It takes about four years of college or university studies to earn a teaching degree but, once completed, there is still another very important step to take before taking charge of a classroom.
This important career move, in addition to the teaching degree itself, of course, is state licensure. The respective boards of education for every state plus the District of Columbia require licensure of public school teachers before they can begin work.
A typical teaching degree qualifies a graduate to work in a specific level of school, such as kindergarten, elementary, middle, or secondary, and state licenses are grade specific as well. Aspiring teachers who want to specialize in a particular subject, music or reading, for example, may be required to pass an exam focused on individual disciplines as well as teaching in general.
As a rule, and all teachers must become comfortable with establishing and keeping classroom rules, the licensure exam that follows a teaching degree focuses on the applicant's competency in basic educational skills such as reading and writing but they must also demonstrate knowledge in the subject in which they expect to teach. Basic teaching skills are also a part of the state licensing exam.
In the past decade or so, there has been a decline in the number of college and university graduates who do so with a teaching degree. This has led to a shortage of qualified school teachers, especially in some areas.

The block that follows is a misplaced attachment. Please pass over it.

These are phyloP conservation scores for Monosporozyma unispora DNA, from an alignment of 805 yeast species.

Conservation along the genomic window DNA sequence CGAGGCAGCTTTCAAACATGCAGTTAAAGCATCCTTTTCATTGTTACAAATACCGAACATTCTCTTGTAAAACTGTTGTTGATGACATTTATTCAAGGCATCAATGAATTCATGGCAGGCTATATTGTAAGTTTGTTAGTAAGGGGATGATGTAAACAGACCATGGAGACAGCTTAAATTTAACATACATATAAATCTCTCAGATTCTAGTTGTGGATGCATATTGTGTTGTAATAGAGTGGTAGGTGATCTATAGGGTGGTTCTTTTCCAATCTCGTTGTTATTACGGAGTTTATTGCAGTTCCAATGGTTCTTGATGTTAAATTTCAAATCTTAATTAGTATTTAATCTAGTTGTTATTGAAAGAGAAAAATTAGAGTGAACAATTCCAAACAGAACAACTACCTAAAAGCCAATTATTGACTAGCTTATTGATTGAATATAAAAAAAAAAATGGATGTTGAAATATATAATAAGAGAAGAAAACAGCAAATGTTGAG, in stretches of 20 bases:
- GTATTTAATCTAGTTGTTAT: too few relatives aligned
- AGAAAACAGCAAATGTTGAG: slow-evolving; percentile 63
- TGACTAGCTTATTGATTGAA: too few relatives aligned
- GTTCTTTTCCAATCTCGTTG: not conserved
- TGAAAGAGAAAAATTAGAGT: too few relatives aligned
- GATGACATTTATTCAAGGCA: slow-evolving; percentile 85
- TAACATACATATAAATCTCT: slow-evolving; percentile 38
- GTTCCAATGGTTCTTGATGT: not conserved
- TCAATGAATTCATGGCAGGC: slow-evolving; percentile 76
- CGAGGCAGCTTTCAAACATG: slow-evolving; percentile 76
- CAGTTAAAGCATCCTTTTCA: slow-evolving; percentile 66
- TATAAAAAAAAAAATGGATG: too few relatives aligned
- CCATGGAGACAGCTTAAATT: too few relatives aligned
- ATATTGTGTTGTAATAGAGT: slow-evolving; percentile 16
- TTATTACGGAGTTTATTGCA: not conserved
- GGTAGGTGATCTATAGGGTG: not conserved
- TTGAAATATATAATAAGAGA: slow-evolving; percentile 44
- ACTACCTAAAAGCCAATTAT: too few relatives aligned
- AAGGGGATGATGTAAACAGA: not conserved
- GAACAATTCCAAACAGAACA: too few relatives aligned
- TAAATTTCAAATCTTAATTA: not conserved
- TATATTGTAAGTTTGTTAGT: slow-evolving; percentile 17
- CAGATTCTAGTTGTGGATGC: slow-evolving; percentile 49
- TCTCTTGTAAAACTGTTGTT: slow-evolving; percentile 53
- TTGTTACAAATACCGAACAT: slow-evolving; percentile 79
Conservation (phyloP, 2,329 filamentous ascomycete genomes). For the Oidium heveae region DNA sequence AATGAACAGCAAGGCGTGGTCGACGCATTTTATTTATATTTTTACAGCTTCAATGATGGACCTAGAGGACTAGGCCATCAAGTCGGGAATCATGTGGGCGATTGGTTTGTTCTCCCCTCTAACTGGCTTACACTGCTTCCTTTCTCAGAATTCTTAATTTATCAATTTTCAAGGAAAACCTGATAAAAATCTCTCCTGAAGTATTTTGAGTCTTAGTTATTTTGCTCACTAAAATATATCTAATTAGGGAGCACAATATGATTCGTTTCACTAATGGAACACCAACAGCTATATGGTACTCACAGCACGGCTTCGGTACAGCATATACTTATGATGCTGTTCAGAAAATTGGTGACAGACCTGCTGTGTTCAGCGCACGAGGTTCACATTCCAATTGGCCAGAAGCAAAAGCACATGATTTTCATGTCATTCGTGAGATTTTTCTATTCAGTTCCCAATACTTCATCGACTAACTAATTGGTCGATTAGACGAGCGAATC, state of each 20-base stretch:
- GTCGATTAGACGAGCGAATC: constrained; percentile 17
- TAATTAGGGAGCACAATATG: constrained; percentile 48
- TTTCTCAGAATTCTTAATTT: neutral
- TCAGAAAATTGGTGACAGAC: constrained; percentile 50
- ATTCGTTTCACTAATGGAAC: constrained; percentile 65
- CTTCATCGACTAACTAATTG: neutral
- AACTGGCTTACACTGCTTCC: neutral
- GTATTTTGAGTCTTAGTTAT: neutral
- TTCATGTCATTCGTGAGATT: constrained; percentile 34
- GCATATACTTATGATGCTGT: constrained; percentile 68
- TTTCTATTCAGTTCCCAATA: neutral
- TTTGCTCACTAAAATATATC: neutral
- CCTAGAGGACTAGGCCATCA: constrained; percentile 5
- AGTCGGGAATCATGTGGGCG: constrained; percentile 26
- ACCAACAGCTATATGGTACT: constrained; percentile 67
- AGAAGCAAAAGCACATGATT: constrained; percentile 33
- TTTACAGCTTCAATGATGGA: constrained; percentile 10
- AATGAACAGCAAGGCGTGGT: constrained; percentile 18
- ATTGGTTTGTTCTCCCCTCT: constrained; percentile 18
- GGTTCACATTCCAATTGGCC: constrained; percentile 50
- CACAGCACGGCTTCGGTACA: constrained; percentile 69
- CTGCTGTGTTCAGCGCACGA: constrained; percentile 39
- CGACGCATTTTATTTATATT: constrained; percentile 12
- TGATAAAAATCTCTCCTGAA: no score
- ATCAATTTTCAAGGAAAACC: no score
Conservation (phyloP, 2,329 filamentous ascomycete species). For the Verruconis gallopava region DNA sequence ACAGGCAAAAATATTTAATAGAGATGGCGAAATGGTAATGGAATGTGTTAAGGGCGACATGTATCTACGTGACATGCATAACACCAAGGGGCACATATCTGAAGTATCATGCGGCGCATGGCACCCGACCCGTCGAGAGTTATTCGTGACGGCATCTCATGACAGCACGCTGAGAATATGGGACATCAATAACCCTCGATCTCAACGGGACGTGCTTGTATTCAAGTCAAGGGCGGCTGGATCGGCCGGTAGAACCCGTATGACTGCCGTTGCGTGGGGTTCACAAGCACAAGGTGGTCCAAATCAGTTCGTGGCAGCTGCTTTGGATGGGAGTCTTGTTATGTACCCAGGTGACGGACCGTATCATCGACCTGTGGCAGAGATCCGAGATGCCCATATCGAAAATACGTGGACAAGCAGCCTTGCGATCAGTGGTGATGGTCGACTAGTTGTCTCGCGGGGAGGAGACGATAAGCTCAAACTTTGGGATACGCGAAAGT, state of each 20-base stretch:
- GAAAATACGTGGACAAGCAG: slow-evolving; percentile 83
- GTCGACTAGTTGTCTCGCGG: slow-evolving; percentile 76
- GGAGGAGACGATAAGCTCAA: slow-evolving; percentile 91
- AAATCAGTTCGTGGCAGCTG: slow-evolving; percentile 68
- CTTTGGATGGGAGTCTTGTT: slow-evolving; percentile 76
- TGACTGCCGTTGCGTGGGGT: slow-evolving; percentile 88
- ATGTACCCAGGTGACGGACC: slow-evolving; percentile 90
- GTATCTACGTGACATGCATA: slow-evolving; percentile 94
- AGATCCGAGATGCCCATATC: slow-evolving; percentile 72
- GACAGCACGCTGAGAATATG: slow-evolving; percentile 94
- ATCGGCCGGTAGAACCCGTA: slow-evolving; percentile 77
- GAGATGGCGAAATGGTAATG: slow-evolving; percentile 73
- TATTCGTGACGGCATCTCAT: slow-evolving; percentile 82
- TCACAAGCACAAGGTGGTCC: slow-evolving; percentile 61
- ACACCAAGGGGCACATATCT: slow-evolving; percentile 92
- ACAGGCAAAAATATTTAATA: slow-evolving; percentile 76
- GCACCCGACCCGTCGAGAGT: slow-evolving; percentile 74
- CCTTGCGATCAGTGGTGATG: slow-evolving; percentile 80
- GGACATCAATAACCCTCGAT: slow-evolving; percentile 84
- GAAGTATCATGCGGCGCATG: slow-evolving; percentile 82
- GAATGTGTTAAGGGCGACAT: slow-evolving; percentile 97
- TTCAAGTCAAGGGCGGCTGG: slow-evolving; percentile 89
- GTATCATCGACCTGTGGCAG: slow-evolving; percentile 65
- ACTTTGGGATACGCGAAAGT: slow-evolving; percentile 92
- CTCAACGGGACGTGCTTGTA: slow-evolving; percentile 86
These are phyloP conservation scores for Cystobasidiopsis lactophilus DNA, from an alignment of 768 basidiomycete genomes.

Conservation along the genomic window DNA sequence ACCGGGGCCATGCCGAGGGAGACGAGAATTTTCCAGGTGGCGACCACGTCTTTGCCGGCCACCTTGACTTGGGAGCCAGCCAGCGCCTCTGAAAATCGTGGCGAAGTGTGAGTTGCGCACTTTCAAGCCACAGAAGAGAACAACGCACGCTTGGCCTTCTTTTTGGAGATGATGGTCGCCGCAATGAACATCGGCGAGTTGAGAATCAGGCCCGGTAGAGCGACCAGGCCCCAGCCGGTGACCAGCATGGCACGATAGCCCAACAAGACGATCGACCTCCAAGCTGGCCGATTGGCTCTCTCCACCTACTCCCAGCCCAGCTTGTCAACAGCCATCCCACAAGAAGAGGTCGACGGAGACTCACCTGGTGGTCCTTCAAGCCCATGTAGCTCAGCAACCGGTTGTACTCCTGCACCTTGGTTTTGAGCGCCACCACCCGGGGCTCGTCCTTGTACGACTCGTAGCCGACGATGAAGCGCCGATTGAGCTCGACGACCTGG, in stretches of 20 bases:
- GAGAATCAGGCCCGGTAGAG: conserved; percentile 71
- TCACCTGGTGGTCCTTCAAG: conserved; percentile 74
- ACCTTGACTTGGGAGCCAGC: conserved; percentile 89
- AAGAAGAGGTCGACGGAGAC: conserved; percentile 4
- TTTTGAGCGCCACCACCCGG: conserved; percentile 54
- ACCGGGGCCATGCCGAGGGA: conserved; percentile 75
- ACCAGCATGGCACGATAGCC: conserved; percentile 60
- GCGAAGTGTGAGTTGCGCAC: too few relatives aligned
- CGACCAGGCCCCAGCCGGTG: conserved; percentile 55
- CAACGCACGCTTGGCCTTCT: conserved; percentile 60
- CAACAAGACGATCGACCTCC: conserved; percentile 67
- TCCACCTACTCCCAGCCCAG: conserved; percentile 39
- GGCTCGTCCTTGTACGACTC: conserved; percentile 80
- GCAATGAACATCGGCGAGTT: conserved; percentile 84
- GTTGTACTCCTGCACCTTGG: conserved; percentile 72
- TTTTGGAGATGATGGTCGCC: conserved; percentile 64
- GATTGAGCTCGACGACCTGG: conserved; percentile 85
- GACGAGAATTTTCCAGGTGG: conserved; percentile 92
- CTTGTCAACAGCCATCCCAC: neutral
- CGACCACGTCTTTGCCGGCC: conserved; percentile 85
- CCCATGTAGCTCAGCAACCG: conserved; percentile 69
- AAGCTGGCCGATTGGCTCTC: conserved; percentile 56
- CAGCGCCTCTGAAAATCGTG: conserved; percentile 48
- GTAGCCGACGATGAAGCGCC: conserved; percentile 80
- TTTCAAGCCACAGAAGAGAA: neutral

There are also concerns for the public school systems in the coming decade because many of the teachers now working face retirement soon and others simply leave the profession. This exodus from the school systems, combined with fewer graduates with a teaching degree, has led many states to implement alternative licensing programs in order to attract more teachers.
In these alternative licensing programs, a teaching degree isn't a requirement but a bachelor's degree in the subject to be taught is required. This degree is usually coupled with a one- or two-year training period wherein the person goes back to a school-sponsored training program to gain the teaching education missed while teaching or assisting in a classroom at the same time.
Regardless of whether a school teacher actually has a teaching degree or an alternative degree, in order to maintain a license to work, he or she will need to continue the education process by way of continuing education credits in order to renew or maintain the license to teach.